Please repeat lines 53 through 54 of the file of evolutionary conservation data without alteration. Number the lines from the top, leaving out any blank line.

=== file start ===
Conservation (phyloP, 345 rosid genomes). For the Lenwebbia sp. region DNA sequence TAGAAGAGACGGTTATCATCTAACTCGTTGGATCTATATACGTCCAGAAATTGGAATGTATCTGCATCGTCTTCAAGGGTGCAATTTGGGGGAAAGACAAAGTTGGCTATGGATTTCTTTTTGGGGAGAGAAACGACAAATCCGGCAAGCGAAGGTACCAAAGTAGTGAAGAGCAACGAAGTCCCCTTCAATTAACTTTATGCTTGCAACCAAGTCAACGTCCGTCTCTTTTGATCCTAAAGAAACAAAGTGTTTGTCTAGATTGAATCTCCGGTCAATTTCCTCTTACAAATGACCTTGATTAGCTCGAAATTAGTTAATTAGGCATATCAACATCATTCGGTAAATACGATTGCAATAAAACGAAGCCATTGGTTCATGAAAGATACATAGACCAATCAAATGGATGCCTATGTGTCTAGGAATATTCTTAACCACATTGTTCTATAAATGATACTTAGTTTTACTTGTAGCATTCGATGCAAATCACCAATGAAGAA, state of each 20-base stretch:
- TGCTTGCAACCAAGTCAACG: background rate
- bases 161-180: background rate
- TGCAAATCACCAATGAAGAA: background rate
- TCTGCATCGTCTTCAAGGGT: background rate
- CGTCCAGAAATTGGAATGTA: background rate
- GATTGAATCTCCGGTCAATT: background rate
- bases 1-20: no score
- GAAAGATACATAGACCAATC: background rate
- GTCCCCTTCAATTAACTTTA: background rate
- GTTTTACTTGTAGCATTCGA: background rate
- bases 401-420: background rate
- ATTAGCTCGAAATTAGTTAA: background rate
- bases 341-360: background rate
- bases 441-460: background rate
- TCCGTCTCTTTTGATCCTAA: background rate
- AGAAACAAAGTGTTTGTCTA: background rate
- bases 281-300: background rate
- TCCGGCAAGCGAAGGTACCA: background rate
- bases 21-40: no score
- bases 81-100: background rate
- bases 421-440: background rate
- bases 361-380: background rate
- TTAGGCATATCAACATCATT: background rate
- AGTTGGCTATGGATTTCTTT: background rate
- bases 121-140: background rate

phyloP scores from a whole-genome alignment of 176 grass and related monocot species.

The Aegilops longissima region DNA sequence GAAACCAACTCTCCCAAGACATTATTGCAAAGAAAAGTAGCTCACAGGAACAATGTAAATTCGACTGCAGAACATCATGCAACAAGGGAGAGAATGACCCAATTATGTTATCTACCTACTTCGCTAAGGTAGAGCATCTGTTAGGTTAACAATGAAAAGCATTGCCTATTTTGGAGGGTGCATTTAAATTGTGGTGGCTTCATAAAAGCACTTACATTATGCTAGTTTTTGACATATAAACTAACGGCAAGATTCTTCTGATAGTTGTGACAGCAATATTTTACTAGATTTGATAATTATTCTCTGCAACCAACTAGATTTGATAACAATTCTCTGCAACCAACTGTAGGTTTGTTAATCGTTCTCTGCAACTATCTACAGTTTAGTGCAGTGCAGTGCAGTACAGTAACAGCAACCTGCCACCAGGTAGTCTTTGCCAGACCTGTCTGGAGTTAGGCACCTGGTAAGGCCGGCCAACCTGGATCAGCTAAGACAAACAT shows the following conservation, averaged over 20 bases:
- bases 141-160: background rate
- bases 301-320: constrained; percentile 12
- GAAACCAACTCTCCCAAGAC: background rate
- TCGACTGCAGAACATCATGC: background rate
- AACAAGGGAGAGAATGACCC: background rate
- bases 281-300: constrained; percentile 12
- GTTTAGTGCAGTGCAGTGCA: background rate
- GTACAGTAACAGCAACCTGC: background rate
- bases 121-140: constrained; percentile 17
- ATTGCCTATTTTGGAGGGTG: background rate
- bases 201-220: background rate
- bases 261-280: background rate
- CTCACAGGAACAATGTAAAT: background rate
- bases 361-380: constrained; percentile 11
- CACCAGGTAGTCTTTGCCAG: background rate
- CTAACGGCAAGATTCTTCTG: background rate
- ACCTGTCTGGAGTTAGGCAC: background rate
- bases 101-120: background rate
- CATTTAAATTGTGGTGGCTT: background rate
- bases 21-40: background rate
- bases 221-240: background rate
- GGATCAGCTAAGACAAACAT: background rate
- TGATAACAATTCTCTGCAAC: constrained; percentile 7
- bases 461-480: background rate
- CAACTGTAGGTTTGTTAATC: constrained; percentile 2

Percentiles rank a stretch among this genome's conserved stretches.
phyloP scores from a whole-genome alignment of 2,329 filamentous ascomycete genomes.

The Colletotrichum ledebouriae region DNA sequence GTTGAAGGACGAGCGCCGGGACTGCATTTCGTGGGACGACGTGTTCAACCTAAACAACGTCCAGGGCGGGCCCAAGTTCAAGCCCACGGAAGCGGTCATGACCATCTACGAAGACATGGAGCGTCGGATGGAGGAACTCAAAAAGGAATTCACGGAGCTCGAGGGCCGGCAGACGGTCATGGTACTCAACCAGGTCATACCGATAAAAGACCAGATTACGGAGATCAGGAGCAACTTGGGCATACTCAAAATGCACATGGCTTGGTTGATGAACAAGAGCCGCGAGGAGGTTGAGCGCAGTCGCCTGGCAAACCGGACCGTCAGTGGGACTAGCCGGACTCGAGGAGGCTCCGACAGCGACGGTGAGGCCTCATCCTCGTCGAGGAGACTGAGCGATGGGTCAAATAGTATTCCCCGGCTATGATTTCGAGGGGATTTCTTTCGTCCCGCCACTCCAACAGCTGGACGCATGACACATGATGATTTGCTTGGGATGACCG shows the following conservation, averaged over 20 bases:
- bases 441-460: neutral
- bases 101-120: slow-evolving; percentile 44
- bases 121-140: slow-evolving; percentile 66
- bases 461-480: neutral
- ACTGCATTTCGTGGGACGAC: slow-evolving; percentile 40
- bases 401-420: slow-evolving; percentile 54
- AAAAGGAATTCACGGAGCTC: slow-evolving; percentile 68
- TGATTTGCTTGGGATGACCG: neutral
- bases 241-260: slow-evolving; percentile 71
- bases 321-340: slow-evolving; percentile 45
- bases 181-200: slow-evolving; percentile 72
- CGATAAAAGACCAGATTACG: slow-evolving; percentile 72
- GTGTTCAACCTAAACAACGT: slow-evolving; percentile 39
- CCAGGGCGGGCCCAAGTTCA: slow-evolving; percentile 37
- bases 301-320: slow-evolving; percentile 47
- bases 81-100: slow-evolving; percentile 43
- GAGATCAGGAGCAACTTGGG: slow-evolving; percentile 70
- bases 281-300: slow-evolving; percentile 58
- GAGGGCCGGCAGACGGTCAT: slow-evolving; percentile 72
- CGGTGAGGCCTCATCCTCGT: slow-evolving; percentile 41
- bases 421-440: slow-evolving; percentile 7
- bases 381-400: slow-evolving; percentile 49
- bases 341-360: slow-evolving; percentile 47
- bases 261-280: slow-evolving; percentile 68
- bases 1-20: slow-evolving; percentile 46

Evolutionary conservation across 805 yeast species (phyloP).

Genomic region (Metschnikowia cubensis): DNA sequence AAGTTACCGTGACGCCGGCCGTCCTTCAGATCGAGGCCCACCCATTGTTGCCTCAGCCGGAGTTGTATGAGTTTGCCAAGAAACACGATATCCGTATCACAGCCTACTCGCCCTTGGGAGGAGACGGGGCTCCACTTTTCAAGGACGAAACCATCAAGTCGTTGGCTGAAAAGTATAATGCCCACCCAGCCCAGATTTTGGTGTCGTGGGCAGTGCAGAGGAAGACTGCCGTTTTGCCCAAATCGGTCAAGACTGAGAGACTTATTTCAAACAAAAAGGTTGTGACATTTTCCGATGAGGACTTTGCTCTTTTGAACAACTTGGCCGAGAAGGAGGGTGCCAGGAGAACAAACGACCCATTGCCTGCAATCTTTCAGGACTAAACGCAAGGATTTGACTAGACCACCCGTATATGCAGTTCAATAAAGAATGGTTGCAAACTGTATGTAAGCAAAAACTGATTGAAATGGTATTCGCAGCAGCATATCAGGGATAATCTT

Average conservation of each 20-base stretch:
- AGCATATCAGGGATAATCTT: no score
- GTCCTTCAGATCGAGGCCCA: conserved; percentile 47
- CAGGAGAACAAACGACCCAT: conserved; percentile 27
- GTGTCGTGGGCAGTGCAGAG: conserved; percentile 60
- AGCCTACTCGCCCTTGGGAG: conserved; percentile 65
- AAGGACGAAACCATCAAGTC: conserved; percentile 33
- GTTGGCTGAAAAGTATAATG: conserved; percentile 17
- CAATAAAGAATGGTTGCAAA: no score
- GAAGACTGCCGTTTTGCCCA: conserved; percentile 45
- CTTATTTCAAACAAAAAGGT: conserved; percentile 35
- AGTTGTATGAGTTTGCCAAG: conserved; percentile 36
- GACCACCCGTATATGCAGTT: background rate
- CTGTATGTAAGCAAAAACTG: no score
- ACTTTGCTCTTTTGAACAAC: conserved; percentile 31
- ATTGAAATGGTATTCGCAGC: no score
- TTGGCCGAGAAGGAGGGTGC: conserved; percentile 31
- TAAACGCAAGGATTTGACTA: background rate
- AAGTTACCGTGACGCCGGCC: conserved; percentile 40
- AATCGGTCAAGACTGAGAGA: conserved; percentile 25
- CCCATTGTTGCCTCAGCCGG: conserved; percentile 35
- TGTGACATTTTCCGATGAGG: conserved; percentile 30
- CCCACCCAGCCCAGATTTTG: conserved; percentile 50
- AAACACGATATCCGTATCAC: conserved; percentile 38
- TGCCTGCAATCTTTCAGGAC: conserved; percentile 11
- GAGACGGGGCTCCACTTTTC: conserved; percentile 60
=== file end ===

- CAACTGTAGGTTTGTTAATC: constrained; percentile 2

Percentiles rank a stretch among this genome's conserved stretches.